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Join Isaiah as he explains why resume bullet points are important for PhDs to get hired in high-paying industry roles
Here’s a quick rundown of this week’s episode…
- First, Isaiah discusses what mistakes PhDs commit while crafting bullet points in their resume
- Next, Isaiah reveals why PhDs need to craft better resume bullet points to be hired into the industry
- Finally, Isaiah explains what recruiters want to see in PhD resumes
From This Week’s Show…
What Mistakes PhDs Commit While Crafting Resume Bullet Points
Your resume is your marketing document. The most challenging part of putting the resume together is carefully crafting the bullet points. Think about the last resume or academic CV you created. What did you write for the bullet points? Was any research involved? You either found a job posting you liked or merely thought about a job title you liked and started crafting bullet points.
Points that you assumed would sound impressive for that job based on your past experience. Focused on the complex technical skills you learned in academia. Emphasized the number of years of experience you had in your PhD field or other academic field. Didn’t talk to a company who was actually hiring for the role.
You probably didn’t even look at a job posting carefully. Just skimmed the posting to get a “feel” for the role. Didn’t perform keyword research. Or data inquiry. Just you pulled stuff from your memory at the time. This unstructured and sloppy resume strategy is a losing strategy. Hence, your resume is not getting any responses from industry employers.
Why PhDs Need To Craft Better Resume Bullet Points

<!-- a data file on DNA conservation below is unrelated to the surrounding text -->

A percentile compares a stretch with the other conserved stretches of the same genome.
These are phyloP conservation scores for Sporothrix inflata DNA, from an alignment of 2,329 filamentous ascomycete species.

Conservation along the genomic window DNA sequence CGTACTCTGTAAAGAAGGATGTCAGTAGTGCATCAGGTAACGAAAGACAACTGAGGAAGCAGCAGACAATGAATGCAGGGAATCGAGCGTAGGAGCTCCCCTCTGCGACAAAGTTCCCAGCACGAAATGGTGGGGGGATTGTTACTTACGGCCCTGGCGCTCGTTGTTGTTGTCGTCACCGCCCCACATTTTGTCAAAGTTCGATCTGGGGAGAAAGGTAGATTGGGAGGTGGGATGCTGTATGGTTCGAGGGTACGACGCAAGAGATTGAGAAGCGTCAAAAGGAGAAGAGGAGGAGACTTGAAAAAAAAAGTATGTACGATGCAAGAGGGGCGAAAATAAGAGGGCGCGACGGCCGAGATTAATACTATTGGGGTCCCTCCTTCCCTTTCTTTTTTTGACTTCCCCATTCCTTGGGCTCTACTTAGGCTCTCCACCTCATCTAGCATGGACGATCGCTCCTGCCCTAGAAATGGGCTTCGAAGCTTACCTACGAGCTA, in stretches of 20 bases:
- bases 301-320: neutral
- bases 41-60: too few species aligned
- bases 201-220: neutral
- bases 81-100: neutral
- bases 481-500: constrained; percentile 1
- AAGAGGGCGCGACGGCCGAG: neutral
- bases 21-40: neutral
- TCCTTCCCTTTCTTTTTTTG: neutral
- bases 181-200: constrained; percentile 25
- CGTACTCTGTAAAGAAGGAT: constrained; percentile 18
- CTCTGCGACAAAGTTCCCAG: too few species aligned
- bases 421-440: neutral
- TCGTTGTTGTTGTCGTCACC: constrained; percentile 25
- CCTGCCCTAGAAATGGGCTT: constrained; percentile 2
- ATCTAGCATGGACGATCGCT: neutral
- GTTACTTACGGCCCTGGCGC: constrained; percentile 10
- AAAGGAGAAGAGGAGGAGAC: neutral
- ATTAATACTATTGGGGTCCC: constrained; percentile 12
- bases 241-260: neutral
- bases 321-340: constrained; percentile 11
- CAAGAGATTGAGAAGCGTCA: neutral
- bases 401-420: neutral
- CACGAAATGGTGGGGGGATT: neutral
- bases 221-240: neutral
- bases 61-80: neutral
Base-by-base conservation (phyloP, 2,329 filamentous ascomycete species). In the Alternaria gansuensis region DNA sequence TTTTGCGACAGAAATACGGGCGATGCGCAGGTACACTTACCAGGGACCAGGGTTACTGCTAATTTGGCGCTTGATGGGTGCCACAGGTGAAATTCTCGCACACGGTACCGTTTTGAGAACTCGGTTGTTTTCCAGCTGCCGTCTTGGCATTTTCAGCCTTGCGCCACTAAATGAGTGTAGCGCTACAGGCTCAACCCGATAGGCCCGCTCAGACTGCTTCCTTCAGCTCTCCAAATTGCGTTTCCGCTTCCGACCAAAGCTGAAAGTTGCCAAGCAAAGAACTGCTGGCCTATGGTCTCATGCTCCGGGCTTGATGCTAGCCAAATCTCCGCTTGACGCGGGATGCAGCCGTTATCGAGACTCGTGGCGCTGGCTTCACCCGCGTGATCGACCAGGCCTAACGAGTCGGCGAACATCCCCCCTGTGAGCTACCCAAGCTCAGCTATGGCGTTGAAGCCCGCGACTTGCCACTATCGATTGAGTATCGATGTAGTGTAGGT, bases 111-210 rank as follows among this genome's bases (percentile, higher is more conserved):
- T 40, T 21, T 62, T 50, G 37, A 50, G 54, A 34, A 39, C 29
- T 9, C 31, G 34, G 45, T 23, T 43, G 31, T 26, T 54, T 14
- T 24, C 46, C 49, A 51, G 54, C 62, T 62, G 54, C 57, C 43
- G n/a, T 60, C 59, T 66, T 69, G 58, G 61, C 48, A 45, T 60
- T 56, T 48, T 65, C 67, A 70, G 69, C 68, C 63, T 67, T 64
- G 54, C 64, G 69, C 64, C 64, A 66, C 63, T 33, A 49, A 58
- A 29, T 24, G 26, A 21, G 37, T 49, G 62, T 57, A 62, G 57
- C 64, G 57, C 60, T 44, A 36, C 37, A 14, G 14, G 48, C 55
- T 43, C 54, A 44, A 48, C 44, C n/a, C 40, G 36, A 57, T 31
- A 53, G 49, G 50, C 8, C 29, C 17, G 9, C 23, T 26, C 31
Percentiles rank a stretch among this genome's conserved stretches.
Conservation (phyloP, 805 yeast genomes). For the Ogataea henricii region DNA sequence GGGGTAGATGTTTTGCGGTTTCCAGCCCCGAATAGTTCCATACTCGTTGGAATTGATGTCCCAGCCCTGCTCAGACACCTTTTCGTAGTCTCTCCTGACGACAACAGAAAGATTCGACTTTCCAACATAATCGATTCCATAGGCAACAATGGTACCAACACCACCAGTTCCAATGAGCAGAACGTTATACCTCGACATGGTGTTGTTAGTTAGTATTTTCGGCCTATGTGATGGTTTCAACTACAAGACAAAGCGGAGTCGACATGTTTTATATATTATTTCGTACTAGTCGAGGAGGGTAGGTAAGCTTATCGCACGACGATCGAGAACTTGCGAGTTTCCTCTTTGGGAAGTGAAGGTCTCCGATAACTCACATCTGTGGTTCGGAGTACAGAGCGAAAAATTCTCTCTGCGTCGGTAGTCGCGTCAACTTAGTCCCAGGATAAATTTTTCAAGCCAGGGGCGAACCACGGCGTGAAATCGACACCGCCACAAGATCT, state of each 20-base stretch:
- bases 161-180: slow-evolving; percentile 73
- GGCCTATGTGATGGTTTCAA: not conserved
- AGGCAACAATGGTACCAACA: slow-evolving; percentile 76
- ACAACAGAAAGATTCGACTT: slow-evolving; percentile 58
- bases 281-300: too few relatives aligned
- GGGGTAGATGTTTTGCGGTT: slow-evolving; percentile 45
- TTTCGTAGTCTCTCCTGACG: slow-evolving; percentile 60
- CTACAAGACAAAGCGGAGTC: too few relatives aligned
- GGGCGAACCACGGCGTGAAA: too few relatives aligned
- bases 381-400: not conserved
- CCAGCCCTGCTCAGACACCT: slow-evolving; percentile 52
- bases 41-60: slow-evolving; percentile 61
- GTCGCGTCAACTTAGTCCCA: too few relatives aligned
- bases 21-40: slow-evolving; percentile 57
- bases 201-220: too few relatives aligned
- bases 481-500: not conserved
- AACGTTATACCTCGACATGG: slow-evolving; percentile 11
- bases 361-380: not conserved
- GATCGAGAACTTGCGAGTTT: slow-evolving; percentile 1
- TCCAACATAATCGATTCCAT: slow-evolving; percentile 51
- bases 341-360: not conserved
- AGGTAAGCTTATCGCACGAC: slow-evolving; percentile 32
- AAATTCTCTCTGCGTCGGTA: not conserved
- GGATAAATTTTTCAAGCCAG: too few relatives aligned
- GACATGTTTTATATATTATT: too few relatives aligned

Communicating your PhD value to the employer in the language of the industry is imperative. Get serious about the information you are writing on your resume. Look at every bullet point from the viewpoint of your audience: the employer. What is the number one thing they care about over everything else? It’s your ability to get hired. To learn the role quickly. Get along with everybody else on the team and fit in with the overall culture of the company. This is what industry employers care about first.
They want to know that if they hire you, you will not disrupt their current team or their current processes. They care more about what is working already. And who is working for them already than anything you can bring to their organization. The hiring manager’s own job is on the line if they hire a PhD who torpedoes the company’s already highly functioning team. Therefore, your resume will be carefully evaluated to ensure that you are not just another awkward, arrogant or defensive PhD coming out of academia. The only way to ensure that you understand what is important to industry employers is to start every bullet point with transferable skills that these employers prize most.
What Recruiters Want To See In Your Resume
Transferable skills are most important. Quantified results are a close second. Recruiters and hiring managers are amused when they see a resume that starts with “10 years of experience in…”. Experience must match achievement. Industry employers ask, You have a PhD? So what? If you have the exact skills the position calls for? So what? You worked with a Nobel laureate? So what?
Ask yourself “So what?” over and over again as you write your resume bullet points until you get to a result that matters. And then quantify that result. What good are your skills if you haven’t used your skills to achieve anything? Who cares if you have “10 years of microbiology experience” or similar? What have you achieved during those 10 years? Anything at all?
Academia rewards tenure (not anymore given the free fall of tenure positions in academia), not industry. The good news is you have achieved meaningful results in your academic career. Acknowledge them. The exact result you have achieved matters less than your understanding of the importance of results, And your ability to communicate your results.
If you’re ready to start your transition into industry, you can apply to book a free Transition Call with our founder Isaiah Hankel, PhD or one of our Transition Specialists. Apply to book a Transition Call here.